Currently Viewing:
Evidence-Based Diabetes Management September 2015
What "Behavioral Change" Looks Like From the Front Lines: Visiting Jefferson Hospital
Mary K. Caffrey
Stumbling Toward Access to Evidence-Based Care for the Chronic Disease of Obesity
Theodore K. Kyle, RPh, MBA: and Fatima Cody Stanford, MD, MPH, MPA
Joslin's Hamdy: Evidence Shows Diet, Exercise Effective Against Diabetes, Obesity Long-Term
Andrew Smith
For Now, PBMs Just Say No to High-Cost PCSK9 Inhibitors
Mary K. Caffrey
From Contrave Saga, Renewed Faith in Trials Built on Trust
Andrew Smith
JAMA: High-Dose Liraglutide Causes Significant Weight Loss in Overweight Persons With T2DM
Mary K. Caffrey
Intarcia Says Phase 3 Results Show Better Control Than Januvia for Type 2 Diabetes Mellitus
Mary K. Caffrey
Another Distinct Link Between Cancer and Obesity: the AEG-1 Protein
Surabhi Dangi-Garimella, PhD
Survey Finds Young Patients With Diabetes Getting Fewer Eye Exams Than Older Patients
Mary K. Caffrey
Fingernail Tests May Offer Cheap, Simple Way to Diagnose Diabetes
Mary K. Caffrey
Currently Reading
Empagliflozin Is First Diabetes Drug to Hit "Holy Grail" of Cutting Heart Attack, Stroke Deaths in Clinical Trial
Mary K. Caffrey
If Beef Is Not Sustainable, Is Growing It the Answer?
Molly Bourg
Synjardy Joins Ranks of Combo Therapies for T2DM
Mary K. Caffrey
Non-Surgical Balloon Device Approved to Treat Obesity
Mary K. Caffrey
Dexcom G5 Mobile CGM System Approved by FDA
Mary K. Caffrey

Empagliflozin Is First Diabetes Drug to Hit "Holy Grail" of Cutting Heart Attack, Stroke Deaths in Clinical Trial

Mary K. Caffrey
The SGLT2 inhibitor empagliflozin, marketed as Jardiance, became the first of the newer diabetes drugs to reduce the risk of heart attacks and stroke deaths in a clinical trial,1 an achievement that a leading researcher recently said would be the “holy grail” of such drugs.
 
Eli Lilly and Company and Boehringer Ingelheim released topline results on August 20, 2015, for the EMPA-REG OUTCOME trial, which will be presented September 17, 2015, at the European Association for the Study of Diabetes in Stockholm, Sweden.1 The results marked the first time that one of the newer class of antidiabetes drugs has been shown to not only have no adverse cardiovascular effects while helping patients achieve glycemic control, but the drug also had a cardioprotective effect.
 
Empagliflozin was approved by the FDA a year ago, after competitors that include Johnson and Johnson’s canagliflozin, sold as Invokana.2,3 The results raise the possibility that other drugs in the sodium glucose cotransporter-2 (SGLT2) class could produce similar benefits. SGLT2 inhibitors work by blocking the SGLT2 protein, which would typically reabsorb glucose. Thus, sugar is expelled through the urine, lowering blood sugar levels in the body.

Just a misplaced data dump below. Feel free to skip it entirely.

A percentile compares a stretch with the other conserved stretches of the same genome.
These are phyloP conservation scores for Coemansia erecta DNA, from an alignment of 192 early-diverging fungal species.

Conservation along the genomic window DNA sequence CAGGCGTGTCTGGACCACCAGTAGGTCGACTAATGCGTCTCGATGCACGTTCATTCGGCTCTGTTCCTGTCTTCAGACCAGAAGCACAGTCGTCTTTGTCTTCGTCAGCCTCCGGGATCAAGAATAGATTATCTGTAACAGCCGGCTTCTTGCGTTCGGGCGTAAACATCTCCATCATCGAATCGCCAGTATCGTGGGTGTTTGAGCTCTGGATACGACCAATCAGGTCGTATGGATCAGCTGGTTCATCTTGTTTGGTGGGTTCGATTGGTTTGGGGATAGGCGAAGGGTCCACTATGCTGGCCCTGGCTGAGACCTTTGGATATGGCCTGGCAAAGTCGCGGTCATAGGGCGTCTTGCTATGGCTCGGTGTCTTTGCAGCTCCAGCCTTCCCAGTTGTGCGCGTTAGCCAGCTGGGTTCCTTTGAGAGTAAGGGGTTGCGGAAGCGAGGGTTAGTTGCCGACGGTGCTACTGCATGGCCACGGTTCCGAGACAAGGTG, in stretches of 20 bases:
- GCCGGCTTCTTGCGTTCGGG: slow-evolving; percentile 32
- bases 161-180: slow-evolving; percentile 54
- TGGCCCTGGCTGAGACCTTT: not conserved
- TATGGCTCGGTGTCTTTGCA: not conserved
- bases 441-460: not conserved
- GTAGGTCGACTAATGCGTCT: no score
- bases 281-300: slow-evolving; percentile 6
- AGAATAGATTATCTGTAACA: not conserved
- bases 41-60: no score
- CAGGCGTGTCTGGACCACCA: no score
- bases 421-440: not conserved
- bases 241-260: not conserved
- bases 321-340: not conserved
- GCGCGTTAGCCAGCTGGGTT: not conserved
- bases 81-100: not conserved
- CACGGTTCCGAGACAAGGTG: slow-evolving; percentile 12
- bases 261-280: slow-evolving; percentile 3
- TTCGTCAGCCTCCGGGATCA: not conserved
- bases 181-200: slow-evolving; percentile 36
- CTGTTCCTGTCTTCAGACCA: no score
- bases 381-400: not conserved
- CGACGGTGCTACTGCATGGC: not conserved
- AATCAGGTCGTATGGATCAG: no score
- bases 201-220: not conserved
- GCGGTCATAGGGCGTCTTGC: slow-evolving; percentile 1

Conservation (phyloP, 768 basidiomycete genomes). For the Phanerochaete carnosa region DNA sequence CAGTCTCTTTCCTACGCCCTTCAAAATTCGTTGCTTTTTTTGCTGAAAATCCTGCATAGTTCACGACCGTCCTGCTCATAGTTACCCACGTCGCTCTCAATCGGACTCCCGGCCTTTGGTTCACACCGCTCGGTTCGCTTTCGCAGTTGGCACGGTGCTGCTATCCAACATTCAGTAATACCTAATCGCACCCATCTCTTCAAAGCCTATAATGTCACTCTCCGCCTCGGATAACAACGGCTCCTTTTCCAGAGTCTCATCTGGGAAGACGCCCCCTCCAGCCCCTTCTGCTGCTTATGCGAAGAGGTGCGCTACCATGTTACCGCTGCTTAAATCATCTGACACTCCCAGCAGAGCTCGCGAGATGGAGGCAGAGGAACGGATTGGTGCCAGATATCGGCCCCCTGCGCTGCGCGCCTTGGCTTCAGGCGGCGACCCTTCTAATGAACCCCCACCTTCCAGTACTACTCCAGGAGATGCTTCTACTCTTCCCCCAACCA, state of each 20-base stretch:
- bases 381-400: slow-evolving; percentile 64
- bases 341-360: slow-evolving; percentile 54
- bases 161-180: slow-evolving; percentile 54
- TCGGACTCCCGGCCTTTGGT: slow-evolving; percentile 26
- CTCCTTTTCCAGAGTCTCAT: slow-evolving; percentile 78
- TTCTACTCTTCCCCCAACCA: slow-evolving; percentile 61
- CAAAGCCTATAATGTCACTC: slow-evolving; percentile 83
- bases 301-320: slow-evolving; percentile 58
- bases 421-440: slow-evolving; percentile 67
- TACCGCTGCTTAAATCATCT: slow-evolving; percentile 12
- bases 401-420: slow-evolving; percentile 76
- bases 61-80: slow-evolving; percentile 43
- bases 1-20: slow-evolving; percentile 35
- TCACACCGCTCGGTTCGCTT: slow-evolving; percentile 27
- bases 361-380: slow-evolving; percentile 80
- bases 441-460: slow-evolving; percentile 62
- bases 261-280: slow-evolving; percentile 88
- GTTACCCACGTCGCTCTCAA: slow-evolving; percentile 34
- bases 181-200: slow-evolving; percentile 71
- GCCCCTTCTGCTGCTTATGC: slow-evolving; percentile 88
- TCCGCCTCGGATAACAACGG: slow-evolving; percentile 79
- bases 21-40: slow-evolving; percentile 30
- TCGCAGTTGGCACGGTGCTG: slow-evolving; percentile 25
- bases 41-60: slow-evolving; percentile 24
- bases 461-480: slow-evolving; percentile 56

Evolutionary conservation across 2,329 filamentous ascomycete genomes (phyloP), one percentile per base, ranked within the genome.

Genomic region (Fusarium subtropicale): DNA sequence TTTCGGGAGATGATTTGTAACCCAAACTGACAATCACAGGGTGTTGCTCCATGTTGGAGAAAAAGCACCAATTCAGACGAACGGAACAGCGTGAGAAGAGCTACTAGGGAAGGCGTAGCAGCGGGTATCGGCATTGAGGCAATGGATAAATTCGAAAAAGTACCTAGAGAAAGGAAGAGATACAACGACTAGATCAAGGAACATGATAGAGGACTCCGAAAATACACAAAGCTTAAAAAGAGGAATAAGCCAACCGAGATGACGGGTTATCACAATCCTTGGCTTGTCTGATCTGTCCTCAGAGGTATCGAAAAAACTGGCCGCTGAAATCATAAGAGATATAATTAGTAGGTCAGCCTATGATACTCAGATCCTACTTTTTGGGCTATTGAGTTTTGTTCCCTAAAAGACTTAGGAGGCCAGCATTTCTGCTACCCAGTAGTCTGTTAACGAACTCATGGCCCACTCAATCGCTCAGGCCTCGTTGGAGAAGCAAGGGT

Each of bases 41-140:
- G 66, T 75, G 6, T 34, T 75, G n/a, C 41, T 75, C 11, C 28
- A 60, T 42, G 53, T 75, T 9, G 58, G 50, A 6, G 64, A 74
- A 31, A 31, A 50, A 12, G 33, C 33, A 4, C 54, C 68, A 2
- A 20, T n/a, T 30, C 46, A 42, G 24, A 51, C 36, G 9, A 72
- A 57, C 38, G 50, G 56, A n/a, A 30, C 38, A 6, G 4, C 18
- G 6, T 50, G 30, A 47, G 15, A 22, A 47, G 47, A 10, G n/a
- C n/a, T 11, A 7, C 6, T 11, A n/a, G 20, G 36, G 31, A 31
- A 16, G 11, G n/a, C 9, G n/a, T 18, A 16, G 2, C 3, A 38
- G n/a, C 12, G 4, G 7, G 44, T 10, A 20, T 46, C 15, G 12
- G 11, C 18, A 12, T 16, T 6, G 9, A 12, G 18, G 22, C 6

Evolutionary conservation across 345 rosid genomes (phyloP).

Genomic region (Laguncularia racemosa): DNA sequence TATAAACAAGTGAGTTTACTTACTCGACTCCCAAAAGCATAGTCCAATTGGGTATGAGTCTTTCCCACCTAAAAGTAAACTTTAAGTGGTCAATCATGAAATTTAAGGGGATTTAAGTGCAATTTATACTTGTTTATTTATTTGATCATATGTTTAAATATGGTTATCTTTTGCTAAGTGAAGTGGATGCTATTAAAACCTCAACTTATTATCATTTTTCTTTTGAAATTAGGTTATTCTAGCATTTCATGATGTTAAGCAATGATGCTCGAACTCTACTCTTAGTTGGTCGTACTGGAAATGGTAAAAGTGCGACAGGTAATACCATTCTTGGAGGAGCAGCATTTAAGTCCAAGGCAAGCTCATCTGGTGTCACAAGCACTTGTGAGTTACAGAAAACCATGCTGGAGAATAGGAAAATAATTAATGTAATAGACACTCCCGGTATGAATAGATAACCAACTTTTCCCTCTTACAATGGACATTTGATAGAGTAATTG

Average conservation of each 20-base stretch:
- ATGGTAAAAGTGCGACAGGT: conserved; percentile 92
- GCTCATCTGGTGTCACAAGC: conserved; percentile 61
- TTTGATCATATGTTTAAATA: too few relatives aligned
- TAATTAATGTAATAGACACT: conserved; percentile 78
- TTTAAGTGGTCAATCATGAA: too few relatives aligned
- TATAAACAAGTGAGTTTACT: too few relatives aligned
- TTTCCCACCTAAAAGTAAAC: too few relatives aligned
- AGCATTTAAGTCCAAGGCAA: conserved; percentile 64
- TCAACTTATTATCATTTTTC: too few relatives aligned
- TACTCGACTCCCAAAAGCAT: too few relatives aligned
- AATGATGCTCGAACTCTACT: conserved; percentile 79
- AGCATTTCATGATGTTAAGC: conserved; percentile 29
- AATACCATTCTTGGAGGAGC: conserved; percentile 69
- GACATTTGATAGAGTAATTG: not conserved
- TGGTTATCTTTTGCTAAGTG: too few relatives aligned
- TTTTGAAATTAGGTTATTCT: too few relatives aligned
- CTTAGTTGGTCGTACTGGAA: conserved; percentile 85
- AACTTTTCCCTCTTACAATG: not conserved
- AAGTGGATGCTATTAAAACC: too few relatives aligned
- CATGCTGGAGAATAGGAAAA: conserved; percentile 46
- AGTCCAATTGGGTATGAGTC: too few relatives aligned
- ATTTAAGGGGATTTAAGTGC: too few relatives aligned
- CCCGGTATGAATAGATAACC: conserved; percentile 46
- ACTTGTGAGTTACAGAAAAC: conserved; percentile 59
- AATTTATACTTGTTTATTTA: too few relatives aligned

The drug class is known to have benefits for hypertension, and patients have seen modest weight loss In their announcement, Lilly and Boehringer said the study included 7000 patients with type 2 diabetes mellitus (T2DM) who were considered at high risk for heart attacks or strokes. Those taking the therapy saw significantly fewer cardiac deaths, nonfatal heart attacks, and nonfatal strokes when taking empagliflozin, in combination with standard therapy, than those patients taking standard therapy alone, which included statins and drugs for blood pressure. Patients were followed for an average of 3.1 years.1
 
Since the mid-2000s, the FDA has required newer diabetes therapies to be studied after approval through longer term cardiovascular outcomes trials. This is done to ensure that there are no repeats of the Avandia saga; FDA had to highly restrict sales of this drug after a study in the New England Journal of Medicine indicated it increased heart attack risk.4
 
Two such cardiovascular outcomes trials were presented during the 75th Scientific Sessions of the American Diabetes Association in June. At the presentation of the ELIXA trial on lixisenatide—which found no cardiovascular (CV) risk or benefit—Yale Diabetes Center’s Silvio E. Inzucchi, MD, said that if a therapy were ever developed that actually improved CV outcomes, “then we would have achieved the holy grail.”4
References
 
1. Jardiance demonstrated cardiovascular (CV) risk reduction in people with type 2 diabetes at high risk for CV events [press release]. http://www.prnewswire.com/news-releases/jardiance-demonstrated-cardiovascular-cv-risk-reduction-in-people-with-type-2-diabetes-at-high-risk-for-cv-events-300131117.html. Indianapolis, IN: PRNewswire; August 20, 2015.
 
2. FDA approves Jardiance to treat type 2 diabetes [press release]. http://www.fda.gov/NewsEvents/Newsroom/PressAnnouncements/ucm407637.htm. Silver Spring, MD: FDA newsroom; August 1, 2014.
 
3. FDA approves Invokana to treat type 2 diabetes [press release]. http://www.fda.gov/NewsEvents/Newsroom/PressAnnouncements/ucm345848.htm. Silver Spring, MD: FDA Newsroom; March 29, 2013.
 
4. Caffrey MK. ELIXA trial results find no cardiac benefit, risk for lixisenatide. Conference Coverage, 75th Scientific Sessions of the American Diabetes Association. American Journal of Managed Care website. http://www.ajmc.com/conferences/ADA2015/elixa-trial-results-find-no-cardiac-risk-benefit-for-lixisenatide. Published June 9, 2015. Accessed August 21, 2015.
PDF
 
Copyright AJMC 2006-2020 Clinical Care Targeted Communications Group, LLC. All Rights Reserved.
x
Welcome the the new and improved AJMC.com, the premier managed market network. Tell us about yourself so that we can serve you better.
Sign Up